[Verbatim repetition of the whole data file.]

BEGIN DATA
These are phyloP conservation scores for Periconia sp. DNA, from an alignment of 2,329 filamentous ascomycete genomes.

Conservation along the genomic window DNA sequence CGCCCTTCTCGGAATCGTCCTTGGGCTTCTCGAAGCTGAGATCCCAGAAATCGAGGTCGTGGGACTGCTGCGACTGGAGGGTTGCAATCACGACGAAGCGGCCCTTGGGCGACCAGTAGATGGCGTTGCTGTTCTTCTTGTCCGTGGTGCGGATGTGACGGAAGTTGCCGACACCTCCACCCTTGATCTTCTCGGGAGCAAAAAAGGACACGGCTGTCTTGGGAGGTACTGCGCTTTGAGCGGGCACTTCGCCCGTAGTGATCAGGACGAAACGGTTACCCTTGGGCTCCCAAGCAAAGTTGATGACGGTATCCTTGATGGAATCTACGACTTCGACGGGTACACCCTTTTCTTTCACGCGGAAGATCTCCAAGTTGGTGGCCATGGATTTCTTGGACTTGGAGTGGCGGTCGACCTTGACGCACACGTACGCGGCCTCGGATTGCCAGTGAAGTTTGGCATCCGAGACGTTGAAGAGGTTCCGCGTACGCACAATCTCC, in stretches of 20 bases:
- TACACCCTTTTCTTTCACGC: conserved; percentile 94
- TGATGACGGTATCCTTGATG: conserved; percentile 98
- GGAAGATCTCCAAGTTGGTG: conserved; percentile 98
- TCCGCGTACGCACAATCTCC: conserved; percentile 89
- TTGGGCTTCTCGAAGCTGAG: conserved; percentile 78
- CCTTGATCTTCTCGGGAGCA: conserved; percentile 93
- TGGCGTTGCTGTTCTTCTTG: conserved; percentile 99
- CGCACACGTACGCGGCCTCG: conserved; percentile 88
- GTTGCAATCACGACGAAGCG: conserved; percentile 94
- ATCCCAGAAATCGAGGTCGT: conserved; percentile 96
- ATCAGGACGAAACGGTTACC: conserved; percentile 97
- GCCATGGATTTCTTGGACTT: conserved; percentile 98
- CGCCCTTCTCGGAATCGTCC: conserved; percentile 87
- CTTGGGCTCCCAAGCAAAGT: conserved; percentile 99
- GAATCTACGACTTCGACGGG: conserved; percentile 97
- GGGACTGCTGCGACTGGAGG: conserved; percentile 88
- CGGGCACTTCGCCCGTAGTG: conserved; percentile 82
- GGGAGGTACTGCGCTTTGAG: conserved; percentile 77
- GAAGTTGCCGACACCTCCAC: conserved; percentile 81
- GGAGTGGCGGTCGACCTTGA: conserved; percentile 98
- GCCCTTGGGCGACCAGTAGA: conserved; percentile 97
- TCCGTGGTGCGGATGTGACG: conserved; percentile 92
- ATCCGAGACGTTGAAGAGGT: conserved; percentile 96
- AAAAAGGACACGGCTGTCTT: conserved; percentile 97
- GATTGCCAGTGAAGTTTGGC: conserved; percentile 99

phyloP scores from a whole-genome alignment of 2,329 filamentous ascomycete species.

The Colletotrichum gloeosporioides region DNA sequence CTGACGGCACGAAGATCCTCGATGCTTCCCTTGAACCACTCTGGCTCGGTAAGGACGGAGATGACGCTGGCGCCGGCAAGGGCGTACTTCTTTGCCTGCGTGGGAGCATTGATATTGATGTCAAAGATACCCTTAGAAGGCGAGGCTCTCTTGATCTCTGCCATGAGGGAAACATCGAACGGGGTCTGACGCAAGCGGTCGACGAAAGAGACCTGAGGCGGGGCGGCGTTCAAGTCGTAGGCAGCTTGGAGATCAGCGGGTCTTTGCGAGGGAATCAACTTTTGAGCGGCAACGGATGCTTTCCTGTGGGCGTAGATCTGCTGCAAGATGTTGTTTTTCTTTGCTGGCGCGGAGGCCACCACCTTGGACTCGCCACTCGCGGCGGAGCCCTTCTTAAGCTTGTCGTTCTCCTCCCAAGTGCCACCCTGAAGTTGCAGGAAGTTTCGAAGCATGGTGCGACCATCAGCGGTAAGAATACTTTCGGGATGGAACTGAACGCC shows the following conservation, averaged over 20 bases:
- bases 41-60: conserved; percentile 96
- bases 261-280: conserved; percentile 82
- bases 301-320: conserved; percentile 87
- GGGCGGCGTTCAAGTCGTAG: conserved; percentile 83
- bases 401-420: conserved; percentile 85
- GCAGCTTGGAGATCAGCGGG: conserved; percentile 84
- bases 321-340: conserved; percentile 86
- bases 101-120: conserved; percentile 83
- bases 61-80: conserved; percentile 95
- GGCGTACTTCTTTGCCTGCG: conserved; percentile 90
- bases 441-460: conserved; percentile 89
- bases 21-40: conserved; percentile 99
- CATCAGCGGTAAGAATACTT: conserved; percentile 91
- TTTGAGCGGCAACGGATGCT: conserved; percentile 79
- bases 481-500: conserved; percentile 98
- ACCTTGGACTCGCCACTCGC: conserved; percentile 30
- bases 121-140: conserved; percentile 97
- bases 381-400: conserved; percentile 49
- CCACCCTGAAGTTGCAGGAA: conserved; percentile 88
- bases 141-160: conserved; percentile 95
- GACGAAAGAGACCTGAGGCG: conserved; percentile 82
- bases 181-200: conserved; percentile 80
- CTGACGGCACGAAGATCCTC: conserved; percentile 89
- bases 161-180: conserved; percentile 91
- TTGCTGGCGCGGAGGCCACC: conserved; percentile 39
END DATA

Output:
These are phyloP conservation scores for Periconia sp. DNA, from an alignment of 2,329 filamentous ascomycete genomes.

Conservation along the genomic window DNA sequence CGCCCTTCTCGGAATCGTCCTTGGGCTTCTCGAAGCTGAGATCCCAGAAATCGAGGTCGTGGGACTGCTGCGACTGGAGGGTTGCAATCACGACGAAGCGGCCCTTGGGCGACCAGTAGATGGCGTTGCTGTTCTTCTTGTCCGTGGTGCGGATGTGACGGAAGTTGCCGACACCTCCACCCTTGATCTTCTCGGGAGCAAAAAAGGACACGGCTGTCTTGGGAGGTACTGCGCTTTGAGCGGGCACTTCGCCCGTAGTGATCAGGACGAAACGGTTACCCTTGGGCTCCCAAGCAAAGTTGATGACGGTATCCTTGATGGAATCTACGACTTCGACGGGTACACCCTTTTCTTTCACGCGGAAGATCTCCAAGTTGGTGGCCATGGATTTCTTGGACTTGGAGTGGCGGTCGACCTTGACGCACACGTACGCGGCCTCGGATTGCCAGTGAAGTTTGGCATCCGAGACGTTGAAGAGGTTCCGCGTACGCACAATCTCC, in stretches of 20 bases:
- TACACCCTTTTCTTTCACGC: conserved; percentile 94
- TGATGACGGTATCCTTGATG: conserved; percentile 98
- GGAAGATCTCCAAGTTGGTG: conserved; percentile 98
- TCCGCGTACGCACAATCTCC: conserved; percentile 89
- TTGGGCTTCTCGAAGCTGAG: conserved; percentile 78
- CCTTGATCTTCTCGGGAGCA: conserved; percentile 93
- TGGCGTTGCTGTTCTTCTTG: conserved; percentile 99
- CGCACACGTACGCGGCCTCG: conserved; percentile 88
- GTTGCAATCACGACGAAGCG: conserved; percentile 94
- ATCCCAGAAATCGAGGTCGT: conserved; percentile 96
- ATCAGGACGAAACGGTTACC: conserved; percentile 97
- GCCATGGATTTCTTGGACTT: conserved; percentile 98
- CGCCCTTCTCGGAATCGTCC: conserved; percentile 87
- CTTGGGCTCCCAAGCAAAGT: conserved; percentile 99
- GAATCTACGACTTCGACGGG: conserved; percentile 97
- GGGACTGCTGCGACTGGAGG: conserved; percentile 88
- CGGGCACTTCGCCCGTAGTG: conserved; percentile 82
- GGGAGGTACTGCGCTTTGAG: conserved; percentile 77
- GAAGTTGCCGACACCTCCAC: conserved; percentile 81
- GGAGTGGCGGTCGACCTTGA: conserved; percentile 98
- GCCCTTGGGCGACCAGTAGA: conserved; percentile 97
- TCCGTGGTGCGGATGTGACG: conserved; percentile 92
- ATCCGAGACGTTGAAGAGGT: conserved; percentile 96
- AAAAAGGACACGGCTGTCTT: conserved; percentile 97
- GATTGCCAGTGAAGTTTGGC: conserved; percentile 99

phyloP scores from a whole-genome alignment of 2,329 filamentous ascomycete species.

The Colletotrichum gloeosporioides region DNA sequence CTGACGGCACGAAGATCCTCGATGCTTCCCTTGAACCACTCTGGCTCGGTAAGGACGGAGATGACGCTGGCGCCGGCAAGGGCGTACTTCTTTGCCTGCGTGGGAGCATTGATATTGATGTCAAAGATACCCTTAGAAGGCGAGGCTCTCTTGATCTCTGCCATGAGGGAAACATCGAACGGGGTCTGACGCAAGCGGTCGACGAAAGAGACCTGAGGCGGGGCGGCGTTCAAGTCGTAGGCAGCTTGGAGATCAGCGGGTCTTTGCGAGGGAATCAACTTTTGAGCGGCAACGGATGCTTTCCTGTGGGCGTAGATCTGCTGCAAGATGTTGTTTTTCTTTGCTGGCGCGGAGGCCACCACCTTGGACTCGCCACTCGCGGCGGAGCCCTTCTTAAGCTTGTCGTTCTCCTCCCAAGTGCCACCCTGAAGTTGCAGGAAGTTTCGAAGCATGGTGCGACCATCAGCGGTAAGAATACTTTCGGGATGGAACTGAACGCC shows the following conservation, averaged over 20 bases:
- bases 41-60: conserved; percentile 96
- bases 261-280: conserved; percentile 82
- bases 301-320: conserved; percentile 87
- GGGCGGCGTTCAAGTCGTAG: conserved; percentile 83
- bases 401-420: conserved; percentile 85
- GCAGCTTGGAGATCAGCGGG: conserved; percentile 84
- bases 321-340: conserved; percentile 86
- bases 101-120: conserved; percentile 83
- bases 61-80: conserved; percentile 95
- GGCGTACTTCTTTGCCTGCG: conserved; percentile 90
- bases 441-460: conserved; percentile 89
- bases 21-40: conserved; percentile 99
- CATCAGCGGTAAGAATACTT: conserved; percentile 91
- TTTGAGCGGCAACGGATGCT: conserved; percentile 79
- bases 481-500: conserved; percentile 98
- ACCTTGGACTCGCCACTCGC: conserved; percentile 30
- bases 121-140: conserved; percentile 97
- bases 381-400: conserved; percentile 49
- CCACCCTGAAGTTGCAGGAA: conserved; percentile 88
- bases 141-160: conserved; percentile 95
- GACGAAAGAGACCTGAGGCG: conserved; percentile 82
- bases 181-200: conserved; percentile 80
- CTGACGGCACGAAGATCCTC: conserved; percentile 89
- bases 161-180: conserved; percentile 91
- TTGCTGGCGCGGAGGCCACC: conserved; percentile 39